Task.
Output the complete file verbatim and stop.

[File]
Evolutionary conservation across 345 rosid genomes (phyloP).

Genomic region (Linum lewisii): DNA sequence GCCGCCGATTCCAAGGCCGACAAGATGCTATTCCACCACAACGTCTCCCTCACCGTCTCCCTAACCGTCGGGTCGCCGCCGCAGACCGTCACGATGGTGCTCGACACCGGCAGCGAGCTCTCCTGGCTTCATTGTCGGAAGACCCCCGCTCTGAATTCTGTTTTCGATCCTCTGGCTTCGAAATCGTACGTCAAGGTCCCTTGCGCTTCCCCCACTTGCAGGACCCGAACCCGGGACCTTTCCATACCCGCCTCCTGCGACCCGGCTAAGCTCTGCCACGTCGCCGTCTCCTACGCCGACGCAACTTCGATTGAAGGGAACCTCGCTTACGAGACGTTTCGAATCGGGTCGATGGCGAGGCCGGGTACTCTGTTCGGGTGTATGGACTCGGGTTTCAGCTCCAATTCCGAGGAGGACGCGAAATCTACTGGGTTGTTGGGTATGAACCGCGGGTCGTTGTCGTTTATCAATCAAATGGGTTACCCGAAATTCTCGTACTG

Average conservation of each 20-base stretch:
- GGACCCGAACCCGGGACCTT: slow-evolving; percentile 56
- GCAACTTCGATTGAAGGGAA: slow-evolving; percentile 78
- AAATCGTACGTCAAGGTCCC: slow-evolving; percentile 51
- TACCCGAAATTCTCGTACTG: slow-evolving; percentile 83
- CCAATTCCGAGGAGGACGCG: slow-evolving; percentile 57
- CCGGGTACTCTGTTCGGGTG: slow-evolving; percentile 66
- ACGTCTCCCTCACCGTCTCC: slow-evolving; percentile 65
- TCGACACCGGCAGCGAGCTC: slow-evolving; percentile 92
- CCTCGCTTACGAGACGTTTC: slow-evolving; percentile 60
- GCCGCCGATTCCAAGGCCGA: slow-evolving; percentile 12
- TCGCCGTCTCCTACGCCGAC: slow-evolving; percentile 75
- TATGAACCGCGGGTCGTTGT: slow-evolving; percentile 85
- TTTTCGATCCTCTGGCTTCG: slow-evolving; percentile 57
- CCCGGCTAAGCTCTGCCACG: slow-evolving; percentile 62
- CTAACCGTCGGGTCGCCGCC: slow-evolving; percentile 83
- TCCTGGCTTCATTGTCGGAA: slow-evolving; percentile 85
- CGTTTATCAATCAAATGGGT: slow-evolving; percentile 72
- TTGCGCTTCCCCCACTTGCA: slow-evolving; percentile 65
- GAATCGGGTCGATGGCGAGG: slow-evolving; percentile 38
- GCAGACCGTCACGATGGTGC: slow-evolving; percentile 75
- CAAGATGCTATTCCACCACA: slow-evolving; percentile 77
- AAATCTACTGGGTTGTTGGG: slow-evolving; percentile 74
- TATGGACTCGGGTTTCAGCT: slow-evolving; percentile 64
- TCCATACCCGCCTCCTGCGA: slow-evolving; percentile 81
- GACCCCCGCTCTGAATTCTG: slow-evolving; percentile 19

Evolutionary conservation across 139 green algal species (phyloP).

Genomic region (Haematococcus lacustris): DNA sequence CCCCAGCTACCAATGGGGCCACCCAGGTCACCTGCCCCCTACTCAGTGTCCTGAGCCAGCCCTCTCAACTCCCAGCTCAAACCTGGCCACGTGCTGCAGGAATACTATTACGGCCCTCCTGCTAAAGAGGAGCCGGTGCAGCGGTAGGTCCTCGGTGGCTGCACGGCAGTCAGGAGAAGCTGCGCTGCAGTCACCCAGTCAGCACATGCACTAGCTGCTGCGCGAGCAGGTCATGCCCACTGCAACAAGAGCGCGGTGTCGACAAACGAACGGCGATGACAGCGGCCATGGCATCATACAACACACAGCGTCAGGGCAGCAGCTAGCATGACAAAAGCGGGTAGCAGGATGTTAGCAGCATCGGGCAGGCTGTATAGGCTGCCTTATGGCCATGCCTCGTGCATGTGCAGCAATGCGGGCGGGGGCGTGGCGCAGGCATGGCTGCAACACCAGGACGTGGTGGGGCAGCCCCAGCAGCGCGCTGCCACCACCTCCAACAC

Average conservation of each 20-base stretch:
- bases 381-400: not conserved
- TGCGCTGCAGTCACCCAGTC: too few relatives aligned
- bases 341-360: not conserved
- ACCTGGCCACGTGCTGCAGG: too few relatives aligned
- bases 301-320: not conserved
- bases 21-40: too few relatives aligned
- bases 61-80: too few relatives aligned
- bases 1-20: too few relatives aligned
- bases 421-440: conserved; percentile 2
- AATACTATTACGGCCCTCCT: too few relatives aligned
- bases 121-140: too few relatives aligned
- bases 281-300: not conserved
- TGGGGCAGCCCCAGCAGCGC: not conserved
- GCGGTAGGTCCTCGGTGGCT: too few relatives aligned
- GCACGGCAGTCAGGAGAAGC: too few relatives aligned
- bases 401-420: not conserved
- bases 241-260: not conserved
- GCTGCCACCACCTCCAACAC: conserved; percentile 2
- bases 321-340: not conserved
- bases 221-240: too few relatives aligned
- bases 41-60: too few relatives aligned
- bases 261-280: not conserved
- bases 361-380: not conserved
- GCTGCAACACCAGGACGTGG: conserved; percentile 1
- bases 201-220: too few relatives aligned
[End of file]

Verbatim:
Evolutionary conservation across 345 rosid genomes (phyloP).

Genomic region (Linum lewisii): DNA sequence GCCGCCGATTCCAAGGCCGACAAGATGCTATTCCACCACAACGTCTCCCTCACCGTCTCCCTAACCGTCGGGTCGCCGCCGCAGACCGTCACGATGGTGCTCGACACCGGCAGCGAGCTCTCCTGGCTTCATTGTCGGAAGACCCCCGCTCTGAATTCTGTTTTCGATCCTCTGGCTTCGAAATCGTACGTCAAGGTCCCTTGCGCTTCCCCCACTTGCAGGACCCGAACCCGGGACCTTTCCATACCCGCCTCCTGCGACCCGGCTAAGCTCTGCCACGTCGCCGTCTCCTACGCCGACGCAACTTCGATTGAAGGGAACCTCGCTTACGAGACGTTTCGAATCGGGTCGATGGCGAGGCCGGGTACTCTGTTCGGGTGTATGGACTCGGGTTTCAGCTCCAATTCCGAGGAGGACGCGAAATCTACTGGGTTGTTGGGTATGAACCGCGGGTCGTTGTCGTTTATCAATCAAATGGGTTACCCGAAATTCTCGTACTG

Average conservation of each 20-base stretch:
- GGACCCGAACCCGGGACCTT: slow-evolving; percentile 56
- GCAACTTCGATTGAAGGGAA: slow-evolving; percentile 78
- AAATCGTACGTCAAGGTCCC: slow-evolving; percentile 51
- TACCCGAAATTCTCGTACTG: slow-evolving; percentile 83
- CCAATTCCGAGGAGGACGCG: slow-evolving; percentile 57
- CCGGGTACTCTGTTCGGGTG: slow-evolving; percentile 66
- ACGTCTCCCTCACCGTCTCC: slow-evolving; percentile 65
- TCGACACCGGCAGCGAGCTC: slow-evolving; percentile 92
- CCTCGCTTACGAGACGTTTC: slow-evolving; percentile 60
- GCCGCCGATTCCAAGGCCGA: slow-evolving; percentile 12
- TCGCCGTCTCCTACGCCGAC: slow-evolving; percentile 75
- TATGAACCGCGGGTCGTTGT: slow-evolving; percentile 85
- TTTTCGATCCTCTGGCTTCG: slow-evolving; percentile 57
- CCCGGCTAAGCTCTGCCACG: slow-evolving; percentile 62
- CTAACCGTCGGGTCGCCGCC: slow-evolving; percentile 83
- TCCTGGCTTCATTGTCGGAA: slow-evolving; percentile 85
- CGTTTATCAATCAAATGGGT: slow-evolving; percentile 72
- TTGCGCTTCCCCCACTTGCA: slow-evolving; percentile 65
- GAATCGGGTCGATGGCGAGG: slow-evolving; percentile 38
- GCAGACCGTCACGATGGTGC: slow-evolving; percentile 75
- CAAGATGCTATTCCACCACA: slow-evolving; percentile 77
- AAATCTACTGGGTTGTTGGG: slow-evolving; percentile 74
- TATGGACTCGGGTTTCAGCT: slow-evolving; percentile 64
- TCCATACCCGCCTCCTGCGA: slow-evolving; percentile 81
- GACCCCCGCTCTGAATTCTG: slow-evolving; percentile 19

Evolutionary conservation across 139 green algal species (phyloP).

Genomic region (Haematococcus lacustris): DNA sequence CCCCAGCTACCAATGGGGCCACCCAGGTCACCTGCCCCCTACTCAGTGTCCTGAGCCAGCCCTCTCAACTCCCAGCTCAAACCTGGCCACGTGCTGCAGGAATACTATTACGGCCCTCCTGCTAAAGAGGAGCCGGTGCAGCGGTAGGTCCTCGGTGGCTGCACGGCAGTCAGGAGAAGCTGCGCTGCAGTCACCCAGTCAGCACATGCACTAGCTGCTGCGCGAGCAGGTCATGCCCACTGCAACAAGAGCGCGGTGTCGACAAACGAACGGCGATGACAGCGGCCATGGCATCATACAACACACAGCGTCAGGGCAGCAGCTAGCATGACAAAAGCGGGTAGCAGGATGTTAGCAGCATCGGGCAGGCTGTATAGGCTGCCTTATGGCCATGCCTCGTGCATGTGCAGCAATGCGGGCGGGGGCGTGGCGCAGGCATGGCTGCAACACCAGGACGTGGTGGGGCAGCCCCAGCAGCGCGCTGCCACCACCTCCAACAC

Average conservation of each 20-base stretch:
- bases 381-400: not conserved
- TGCGCTGCAGTCACCCAGTC: too few relatives aligned
- bases 341-360: not conserved
- ACCTGGCCACGTGCTGCAGG: too few relatives aligned
- bases 301-320: not conserved
- bases 21-40: too few relatives aligned
- bases 61-80: too few relatives aligned
- bases 1-20: too few relatives aligned
- bases 421-440: conserved; percentile 2
- AATACTATTACGGCCCTCCT: too few relatives aligned
- bases 121-140: too few relatives aligned
- bases 281-300: not conserved
- TGGGGCAGCCCCAGCAGCGC: not conserved
- GCGGTAGGTCCTCGGTGGCT: too few relatives aligned
- GCACGGCAGTCAGGAGAAGC: too few relatives aligned
- bases 401-420: not conserved
- bases 241-260: not conserved
- GCTGCCACCACCTCCAACAC: conserved; percentile 2
- bases 321-340: not conserved
- bases 221-240: too few relatives aligned
- bases 41-60: too few relatives aligned
- bases 261-280: not conserved
- bases 361-380: not conserved
- GCTGCAACACCAGGACGTGG: conserved; percentile 1
- bases 201-220: too few relatives aligned